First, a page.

What all these figures mean is that you will be able to run pretty much any office application easily; you’ll also be able to undertake photo editing and even some basic video editing. Multitasking won’t be a problem, nor will you have any problems watching movies, but you won’t be able to play any graphics-intensive games on it.
What you can’t do with the HP TouchSmart tx2-1000 is use it for long periods of time while away from a power outlet. It has a 4-cell, 37Wh (Watt hour) battery that lasted only one hour in our DVD rundown test (a test that we run with maximum screen brightness and the wireless adapter enabled). The battery is small because the hinge for the screen takes up space in the middle of the battery compartment. As such, the battery actually has a gap in its centre so that it can fit into its slot around the hinge. There is no option for a bigger battery.
The screen only turns one way on its hinge (clockwise), and it has decent horizontal viewing angles but poor vertical viewing angles. This is a problem if you want to use the laptop in tablet mode with a portrait orientation. The screen will look washed out and be hard to read and write on due to its poor viewing angles.
If you get sick of writing with the pen, you can always use the HP TouchSmart tx2-1000’s keyboard, which has full-sized keys (apart from the tilde, function and arrow keys) and good travel. It feels a little soft to type on, but it is comfortable overall.
What might be uncomfortable is the amount of noise the laptop makes when it is running. It has a fan that rotates at full speed in order to keep the CPU cool, and it has vents on the right side of the chassis where the warm air escapes. Vents are also present on the access panels at the bottom of the unit for the RAM and the hard drive. You’ll notice some heat when you use it on your lap, but not enough to make things unpleasant.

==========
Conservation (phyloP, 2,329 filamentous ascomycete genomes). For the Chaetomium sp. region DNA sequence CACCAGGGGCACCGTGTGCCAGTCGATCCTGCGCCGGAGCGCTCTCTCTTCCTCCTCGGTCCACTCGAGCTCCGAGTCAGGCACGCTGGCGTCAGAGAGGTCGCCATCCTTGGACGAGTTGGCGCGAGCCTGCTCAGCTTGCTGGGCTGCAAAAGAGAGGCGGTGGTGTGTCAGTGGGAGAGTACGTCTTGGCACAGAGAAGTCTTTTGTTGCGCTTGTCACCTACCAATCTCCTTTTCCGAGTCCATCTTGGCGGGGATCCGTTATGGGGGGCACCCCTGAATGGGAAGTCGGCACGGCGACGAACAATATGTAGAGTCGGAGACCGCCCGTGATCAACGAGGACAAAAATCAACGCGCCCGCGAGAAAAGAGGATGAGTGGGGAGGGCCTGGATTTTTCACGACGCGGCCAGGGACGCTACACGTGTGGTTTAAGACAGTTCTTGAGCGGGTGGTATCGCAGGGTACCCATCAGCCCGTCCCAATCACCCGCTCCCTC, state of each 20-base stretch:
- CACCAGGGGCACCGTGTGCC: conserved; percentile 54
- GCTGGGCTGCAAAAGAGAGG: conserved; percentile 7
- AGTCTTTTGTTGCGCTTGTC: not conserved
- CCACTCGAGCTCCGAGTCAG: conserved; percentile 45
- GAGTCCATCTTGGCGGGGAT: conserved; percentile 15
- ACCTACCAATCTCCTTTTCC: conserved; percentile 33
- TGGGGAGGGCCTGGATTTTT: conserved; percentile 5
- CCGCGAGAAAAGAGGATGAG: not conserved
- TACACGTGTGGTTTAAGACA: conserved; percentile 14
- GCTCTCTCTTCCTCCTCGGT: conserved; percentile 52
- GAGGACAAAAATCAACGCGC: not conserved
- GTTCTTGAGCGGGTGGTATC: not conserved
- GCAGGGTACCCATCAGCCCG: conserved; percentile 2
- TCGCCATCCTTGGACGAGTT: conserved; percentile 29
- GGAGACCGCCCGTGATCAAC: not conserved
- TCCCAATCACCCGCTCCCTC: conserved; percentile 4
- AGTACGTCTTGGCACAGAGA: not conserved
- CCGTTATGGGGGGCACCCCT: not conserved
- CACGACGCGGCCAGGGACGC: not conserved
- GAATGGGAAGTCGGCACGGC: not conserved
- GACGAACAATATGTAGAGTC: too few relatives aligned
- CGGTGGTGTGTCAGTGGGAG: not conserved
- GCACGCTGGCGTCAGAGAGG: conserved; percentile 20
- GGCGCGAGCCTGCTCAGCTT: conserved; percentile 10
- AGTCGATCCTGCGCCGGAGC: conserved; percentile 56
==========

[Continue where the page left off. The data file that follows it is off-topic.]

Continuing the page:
The build quality of the laptop is adequate for the most part, but it's not strong enough on the side where the optical drive resides. If you pick up the unit with one hand from the side the optical drive is on, you will hear the plastic case click as it makes contact with the DVD burner's drive tray.
Nevertheless, this laptop is a good buy if you’re after a touch screen, but it could use more RAM and a better CPU. Its handwriting recognition was excellent and it felt good to use while holding it in the tablet position. Its specifications are powerful enough for most office and Web applications, and its keyboard is comfortable to type on.
The biggest let-down with the HP’s TouchSmart tx2-1000 Notebook PC is its small battery, which robs it of precious time away from an outlet. This appears to be something that HP can fix only by totally redesigning the chassis and hinge mechanism to give the battery compartment room for more cells.
Join the PC World newsletter!
Linksys AC5400 MU-MIMO Gigabit router
Microsoft L5V-00027 Sculpt Ergonomic Keyboard Desktop
Epson EcoTank Expression ET-2500
Samsung portable 1TB T3 drive
Lexar® JumpDrive® S57 USB 3.0 flash drive
Everki ContemPRO Roll Top Laptop Backpack
UE Boom 2 Bluetooth speaker